The Methodists were renowned for their circuit riders, ministers who went from congregation to congregation throughout early North Omaha. As the neighborhoods north of Ames Avenue started opening to development in the 1880s, one rider came north to serve the area including Monmouth Park and Tuttle’s Addition. This is a history of the Ames Avenue United Methodist Church.
The Ames Avenue Methodist Episcopal Church started life as the Monmouth Park Methodist Episcopal Church at North 34th and Larimore Streets in 1889. Served by an Omaha circuit rider named by Rev. William B. Slaughter, the congregation was established in the spring of 1888. The first church was built a year later. The little wooden clapboard church served an influx of new residents from the surrounding neighborhoods, and after just a few years a new church was needed to seat all the members. Rev. F. W. Bross was the longtime minister at the church. Soon after they changed their name to Hirst Memorial Methodist Episcopal Church in honor of a benefactor for their building.
In May 1902, the church was completely obliterated by a tornado. Contemporary newspaper reports said, “…there is something in the misfortune growing out of even a miniature cyclone that commands popular sympathy.” Church members had mostly rebuilt their building by July 1902, and in 1905 dedicated the “larger, finer chapel” where “the membership has doubled in numbers and influence.”
In December 1927, the Florence Methodist Episcopal Church was merged with Hirst Memorial. Founded in 1854, that congregation brought 30 new members into Hirst.
Replacing their wooden structure, renaming the church, and moving a half-mile away, the Ames Avenue Methodist Episcopal Church opened up at 4023 Ames in 1929. For the next 40 years, the congregation held regular Sunday services, holiday events, bible studies, choir practices, and all the fellowship gatherings a Methodist congregation should.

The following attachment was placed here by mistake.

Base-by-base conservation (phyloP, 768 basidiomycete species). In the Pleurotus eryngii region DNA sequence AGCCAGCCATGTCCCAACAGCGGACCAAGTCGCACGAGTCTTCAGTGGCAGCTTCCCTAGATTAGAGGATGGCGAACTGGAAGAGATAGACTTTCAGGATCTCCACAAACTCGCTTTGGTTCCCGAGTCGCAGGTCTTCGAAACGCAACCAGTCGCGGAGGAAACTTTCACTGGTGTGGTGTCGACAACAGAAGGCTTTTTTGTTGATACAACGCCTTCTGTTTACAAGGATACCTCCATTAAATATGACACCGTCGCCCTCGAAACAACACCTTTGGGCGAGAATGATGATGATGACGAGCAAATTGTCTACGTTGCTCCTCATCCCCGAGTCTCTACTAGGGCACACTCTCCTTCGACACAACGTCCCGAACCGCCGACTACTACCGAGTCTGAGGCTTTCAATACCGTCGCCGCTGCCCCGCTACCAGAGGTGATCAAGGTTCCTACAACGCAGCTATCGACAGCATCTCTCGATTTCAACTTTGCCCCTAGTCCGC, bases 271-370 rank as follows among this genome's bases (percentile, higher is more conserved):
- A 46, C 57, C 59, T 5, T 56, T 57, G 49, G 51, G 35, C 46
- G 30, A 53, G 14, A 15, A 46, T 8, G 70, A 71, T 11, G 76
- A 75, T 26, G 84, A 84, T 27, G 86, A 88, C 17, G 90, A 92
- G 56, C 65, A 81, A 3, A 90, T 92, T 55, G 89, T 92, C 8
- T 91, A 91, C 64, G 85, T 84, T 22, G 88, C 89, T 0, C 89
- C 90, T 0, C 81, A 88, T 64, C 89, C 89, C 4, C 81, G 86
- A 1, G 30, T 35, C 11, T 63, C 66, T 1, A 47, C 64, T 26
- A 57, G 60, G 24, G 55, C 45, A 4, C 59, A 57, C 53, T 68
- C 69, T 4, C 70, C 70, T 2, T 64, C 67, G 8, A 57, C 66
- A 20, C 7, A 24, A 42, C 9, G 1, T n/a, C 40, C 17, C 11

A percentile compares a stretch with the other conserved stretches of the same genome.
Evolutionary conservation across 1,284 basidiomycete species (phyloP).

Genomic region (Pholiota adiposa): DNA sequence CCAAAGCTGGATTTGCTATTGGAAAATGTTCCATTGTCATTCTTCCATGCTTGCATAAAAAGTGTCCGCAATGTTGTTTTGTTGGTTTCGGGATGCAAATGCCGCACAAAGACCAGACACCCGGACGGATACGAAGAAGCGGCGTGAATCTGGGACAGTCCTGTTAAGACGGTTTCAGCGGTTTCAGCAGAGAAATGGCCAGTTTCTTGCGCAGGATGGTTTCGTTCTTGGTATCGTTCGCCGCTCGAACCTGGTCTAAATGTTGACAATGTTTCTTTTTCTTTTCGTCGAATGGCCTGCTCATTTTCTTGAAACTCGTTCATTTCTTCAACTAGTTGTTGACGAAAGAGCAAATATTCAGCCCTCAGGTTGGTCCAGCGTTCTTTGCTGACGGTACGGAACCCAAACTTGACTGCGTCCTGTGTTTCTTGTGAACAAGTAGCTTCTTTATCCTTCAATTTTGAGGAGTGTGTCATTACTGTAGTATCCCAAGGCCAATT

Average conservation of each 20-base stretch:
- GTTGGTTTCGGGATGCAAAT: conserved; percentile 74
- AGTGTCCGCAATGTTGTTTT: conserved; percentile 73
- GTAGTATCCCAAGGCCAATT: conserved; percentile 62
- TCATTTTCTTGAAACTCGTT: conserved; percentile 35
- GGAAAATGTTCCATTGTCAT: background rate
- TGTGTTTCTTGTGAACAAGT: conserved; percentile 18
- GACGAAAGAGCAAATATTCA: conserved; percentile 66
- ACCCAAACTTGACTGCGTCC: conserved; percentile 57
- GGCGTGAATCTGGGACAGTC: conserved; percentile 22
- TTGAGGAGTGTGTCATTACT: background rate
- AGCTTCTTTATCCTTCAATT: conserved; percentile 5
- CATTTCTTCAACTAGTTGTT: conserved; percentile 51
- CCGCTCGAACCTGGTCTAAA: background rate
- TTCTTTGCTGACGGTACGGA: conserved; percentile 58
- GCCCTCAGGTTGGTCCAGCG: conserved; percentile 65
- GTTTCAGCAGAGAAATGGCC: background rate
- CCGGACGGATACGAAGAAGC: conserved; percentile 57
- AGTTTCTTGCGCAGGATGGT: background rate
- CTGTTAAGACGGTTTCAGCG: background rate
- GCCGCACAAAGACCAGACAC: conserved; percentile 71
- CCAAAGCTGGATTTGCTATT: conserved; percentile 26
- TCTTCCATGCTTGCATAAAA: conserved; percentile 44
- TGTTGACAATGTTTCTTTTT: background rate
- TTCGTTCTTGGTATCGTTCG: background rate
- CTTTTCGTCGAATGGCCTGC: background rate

However, starting in the early 1960s the surrounding neighborhoods were swept by white flight. This included the Central Park, Monmouth Park, Bedford Place, Collier Place, and Fairfax. Within the decade, only the oldest white residents were still living in the neighborhood.
In the meantime, the Methodists hired the first African American minister for the church, Rev. Solomon Phifer (1931-2017), in 1970. At that point there were 120 members, with only two Black families in the congregation. Most of the members were seniors who bought homes in the area in after World War II and didn’t want to move. As they died off and Ames Avenue Methodist Church failed to successfully attract enough new African American neighbors to become members, the church struggled severely.
After managing to stay open for a while, Ames Avenue UMC folded permanently in 1975. The building was sold soon after, first serving as the Trinity Hope Tabernacle from 1975 to 1978, then become the longtime home of Freestone Baptist Church, which continues to call the building home today. Freestone has been in the building longer than Ames Avenue Methodist was now.
The City of Omaha Landmark Heritage Preservation Commission has identified it as a potential to recognize, but the building has not been acknowledged for its historical cultural relevance to the surrounding neighborhood with a listing on the National Register of Historic Places or a designation as an official Omaha Landmark.